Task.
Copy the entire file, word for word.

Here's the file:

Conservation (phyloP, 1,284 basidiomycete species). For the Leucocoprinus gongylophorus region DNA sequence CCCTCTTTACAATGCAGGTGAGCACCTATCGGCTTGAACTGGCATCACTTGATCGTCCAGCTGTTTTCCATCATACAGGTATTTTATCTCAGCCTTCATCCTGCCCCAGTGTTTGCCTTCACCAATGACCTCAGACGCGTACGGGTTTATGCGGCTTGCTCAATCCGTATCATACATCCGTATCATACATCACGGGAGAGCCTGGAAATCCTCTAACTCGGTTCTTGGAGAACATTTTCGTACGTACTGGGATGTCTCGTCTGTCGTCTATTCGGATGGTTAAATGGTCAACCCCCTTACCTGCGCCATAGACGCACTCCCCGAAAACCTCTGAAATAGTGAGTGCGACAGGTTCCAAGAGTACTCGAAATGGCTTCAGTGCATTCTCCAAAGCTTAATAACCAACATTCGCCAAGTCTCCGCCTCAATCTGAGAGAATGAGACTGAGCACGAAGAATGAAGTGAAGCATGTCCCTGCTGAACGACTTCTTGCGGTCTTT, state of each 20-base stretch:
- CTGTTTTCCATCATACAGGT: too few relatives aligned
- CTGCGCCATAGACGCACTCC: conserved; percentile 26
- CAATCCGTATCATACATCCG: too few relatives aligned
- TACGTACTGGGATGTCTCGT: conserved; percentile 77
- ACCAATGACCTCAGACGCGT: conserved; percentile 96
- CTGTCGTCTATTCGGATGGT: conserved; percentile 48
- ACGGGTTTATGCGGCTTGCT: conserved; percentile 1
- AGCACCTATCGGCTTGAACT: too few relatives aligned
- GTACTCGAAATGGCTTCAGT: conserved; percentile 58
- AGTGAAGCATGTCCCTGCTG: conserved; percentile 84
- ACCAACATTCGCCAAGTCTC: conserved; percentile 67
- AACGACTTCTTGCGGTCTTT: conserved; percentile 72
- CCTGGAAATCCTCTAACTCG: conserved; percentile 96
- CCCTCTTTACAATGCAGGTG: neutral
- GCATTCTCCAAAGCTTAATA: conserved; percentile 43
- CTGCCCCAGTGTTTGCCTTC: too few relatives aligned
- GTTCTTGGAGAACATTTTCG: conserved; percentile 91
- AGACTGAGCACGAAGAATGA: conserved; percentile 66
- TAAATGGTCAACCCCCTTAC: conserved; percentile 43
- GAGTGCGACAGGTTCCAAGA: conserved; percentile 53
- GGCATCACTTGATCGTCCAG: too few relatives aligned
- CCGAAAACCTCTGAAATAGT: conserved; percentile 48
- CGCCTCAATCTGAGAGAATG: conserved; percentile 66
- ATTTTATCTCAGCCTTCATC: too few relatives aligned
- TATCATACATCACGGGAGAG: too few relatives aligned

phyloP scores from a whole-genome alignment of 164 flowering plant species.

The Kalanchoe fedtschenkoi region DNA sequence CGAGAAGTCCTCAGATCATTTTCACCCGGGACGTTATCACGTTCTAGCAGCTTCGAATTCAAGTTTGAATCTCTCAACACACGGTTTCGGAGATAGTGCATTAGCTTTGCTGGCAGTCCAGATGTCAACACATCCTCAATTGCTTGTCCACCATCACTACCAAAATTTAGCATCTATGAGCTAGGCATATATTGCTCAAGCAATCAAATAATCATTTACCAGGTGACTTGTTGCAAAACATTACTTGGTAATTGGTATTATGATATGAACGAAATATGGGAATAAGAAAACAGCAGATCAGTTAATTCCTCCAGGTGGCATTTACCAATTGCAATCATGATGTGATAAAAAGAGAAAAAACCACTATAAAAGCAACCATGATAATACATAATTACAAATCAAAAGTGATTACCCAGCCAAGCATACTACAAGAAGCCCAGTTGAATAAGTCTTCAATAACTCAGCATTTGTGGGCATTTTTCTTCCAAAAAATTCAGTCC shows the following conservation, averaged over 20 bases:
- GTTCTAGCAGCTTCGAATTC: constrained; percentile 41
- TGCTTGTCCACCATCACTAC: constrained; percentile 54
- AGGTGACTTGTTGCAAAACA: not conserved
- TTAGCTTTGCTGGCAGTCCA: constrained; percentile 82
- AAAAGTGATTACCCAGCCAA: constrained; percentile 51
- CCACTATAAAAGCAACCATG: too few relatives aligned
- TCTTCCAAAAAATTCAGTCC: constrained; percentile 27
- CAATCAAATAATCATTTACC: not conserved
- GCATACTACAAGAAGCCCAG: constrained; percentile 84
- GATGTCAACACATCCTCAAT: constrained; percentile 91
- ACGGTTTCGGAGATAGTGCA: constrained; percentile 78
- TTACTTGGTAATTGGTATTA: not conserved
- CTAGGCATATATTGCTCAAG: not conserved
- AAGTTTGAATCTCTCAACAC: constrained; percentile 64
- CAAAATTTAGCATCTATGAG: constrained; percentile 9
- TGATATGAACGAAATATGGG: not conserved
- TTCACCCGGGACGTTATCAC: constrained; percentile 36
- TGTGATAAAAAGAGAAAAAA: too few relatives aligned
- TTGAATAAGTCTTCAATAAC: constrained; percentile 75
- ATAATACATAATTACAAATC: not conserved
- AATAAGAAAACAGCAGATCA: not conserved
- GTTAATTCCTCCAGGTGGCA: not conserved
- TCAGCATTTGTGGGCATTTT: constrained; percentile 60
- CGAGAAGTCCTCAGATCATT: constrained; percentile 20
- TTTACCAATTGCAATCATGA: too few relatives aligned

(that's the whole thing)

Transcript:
Conservation (phyloP, 1,284 basidiomycete species). For the Leucocoprinus gongylophorus region DNA sequence CCCTCTTTACAATGCAGGTGAGCACCTATCGGCTTGAACTGGCATCACTTGATCGTCCAGCTGTTTTCCATCATACAGGTATTTTATCTCAGCCTTCATCCTGCCCCAGTGTTTGCCTTCACCAATGACCTCAGACGCGTACGGGTTTATGCGGCTTGCTCAATCCGTATCATACATCCGTATCATACATCACGGGAGAGCCTGGAAATCCTCTAACTCGGTTCTTGGAGAACATTTTCGTACGTACTGGGATGTCTCGTCTGTCGTCTATTCGGATGGTTAAATGGTCAACCCCCTTACCTGCGCCATAGACGCACTCCCCGAAAACCTCTGAAATAGTGAGTGCGACAGGTTCCAAGAGTACTCGAAATGGCTTCAGTGCATTCTCCAAAGCTTAATAACCAACATTCGCCAAGTCTCCGCCTCAATCTGAGAGAATGAGACTGAGCACGAAGAATGAAGTGAAGCATGTCCCTGCTGAACGACTTCTTGCGGTCTTT, state of each 20-base stretch:
- CTGTTTTCCATCATACAGGT: too few relatives aligned
- CTGCGCCATAGACGCACTCC: conserved; percentile 26
- CAATCCGTATCATACATCCG: too few relatives aligned
- TACGTACTGGGATGTCTCGT: conserved; percentile 77
- ACCAATGACCTCAGACGCGT: conserved; percentile 96
- CTGTCGTCTATTCGGATGGT: conserved; percentile 48
- ACGGGTTTATGCGGCTTGCT: conserved; percentile 1
- AGCACCTATCGGCTTGAACT: too few relatives aligned
- GTACTCGAAATGGCTTCAGT: conserved; percentile 58
- AGTGAAGCATGTCCCTGCTG: conserved; percentile 84
- ACCAACATTCGCCAAGTCTC: conserved; percentile 67
- AACGACTTCTTGCGGTCTTT: conserved; percentile 72
- CCTGGAAATCCTCTAACTCG: conserved; percentile 96
- CCCTCTTTACAATGCAGGTG: neutral
- GCATTCTCCAAAGCTTAATA: conserved; percentile 43
- CTGCCCCAGTGTTTGCCTTC: too few relatives aligned
- GTTCTTGGAGAACATTTTCG: conserved; percentile 91
- AGACTGAGCACGAAGAATGA: conserved; percentile 66
- TAAATGGTCAACCCCCTTAC: conserved; percentile 43
- GAGTGCGACAGGTTCCAAGA: conserved; percentile 53
- GGCATCACTTGATCGTCCAG: too few relatives aligned
- CCGAAAACCTCTGAAATAGT: conserved; percentile 48
- CGCCTCAATCTGAGAGAATG: conserved; percentile 66
- ATTTTATCTCAGCCTTCATC: too few relatives aligned
- TATCATACATCACGGGAGAG: too few relatives aligned

phyloP scores from a whole-genome alignment of 164 flowering plant species.

The Kalanchoe fedtschenkoi region DNA sequence CGAGAAGTCCTCAGATCATTTTCACCCGGGACGTTATCACGTTCTAGCAGCTTCGAATTCAAGTTTGAATCTCTCAACACACGGTTTCGGAGATAGTGCATTAGCTTTGCTGGCAGTCCAGATGTCAACACATCCTCAATTGCTTGTCCACCATCACTACCAAAATTTAGCATCTATGAGCTAGGCATATATTGCTCAAGCAATCAAATAATCATTTACCAGGTGACTTGTTGCAAAACATTACTTGGTAATTGGTATTATGATATGAACGAAATATGGGAATAAGAAAACAGCAGATCAGTTAATTCCTCCAGGTGGCATTTACCAATTGCAATCATGATGTGATAAAAAGAGAAAAAACCACTATAAAAGCAACCATGATAATACATAATTACAAATCAAAAGTGATTACCCAGCCAAGCATACTACAAGAAGCCCAGTTGAATAAGTCTTCAATAACTCAGCATTTGTGGGCATTTTTCTTCCAAAAAATTCAGTCC shows the following conservation, averaged over 20 bases:
- GTTCTAGCAGCTTCGAATTC: constrained; percentile 41
- TGCTTGTCCACCATCACTAC: constrained; percentile 54
- AGGTGACTTGTTGCAAAACA: not conserved
- TTAGCTTTGCTGGCAGTCCA: constrained; percentile 82
- AAAAGTGATTACCCAGCCAA: constrained; percentile 51
- CCACTATAAAAGCAACCATG: too few relatives aligned
- TCTTCCAAAAAATTCAGTCC: constrained; percentile 27
- CAATCAAATAATCATTTACC: not conserved
- GCATACTACAAGAAGCCCAG: constrained; percentile 84
- GATGTCAACACATCCTCAAT: constrained; percentile 91
- ACGGTTTCGGAGATAGTGCA: constrained; percentile 78
- TTACTTGGTAATTGGTATTA: not conserved
- CTAGGCATATATTGCTCAAG: not conserved
- AAGTTTGAATCTCTCAACAC: constrained; percentile 64
- CAAAATTTAGCATCTATGAG: constrained; percentile 9
- TGATATGAACGAAATATGGG: not conserved
- TTCACCCGGGACGTTATCAC: constrained; percentile 36
- TGTGATAAAAAGAGAAAAAA: too few relatives aligned
- TTGAATAAGTCTTCAATAAC: constrained; percentile 75
- ATAATACATAATTACAAATC: not conserved
- AATAAGAAAACAGCAGATCA: not conserved
- GTTAATTCCTCCAGGTGGCA: not conserved
- TCAGCATTTGTGGGCATTTT: constrained; percentile 60
- CGAGAAGTCCTCAGATCATT: constrained; percentile 20
- TTTACCAATTGCAATCATGA: too few relatives aligned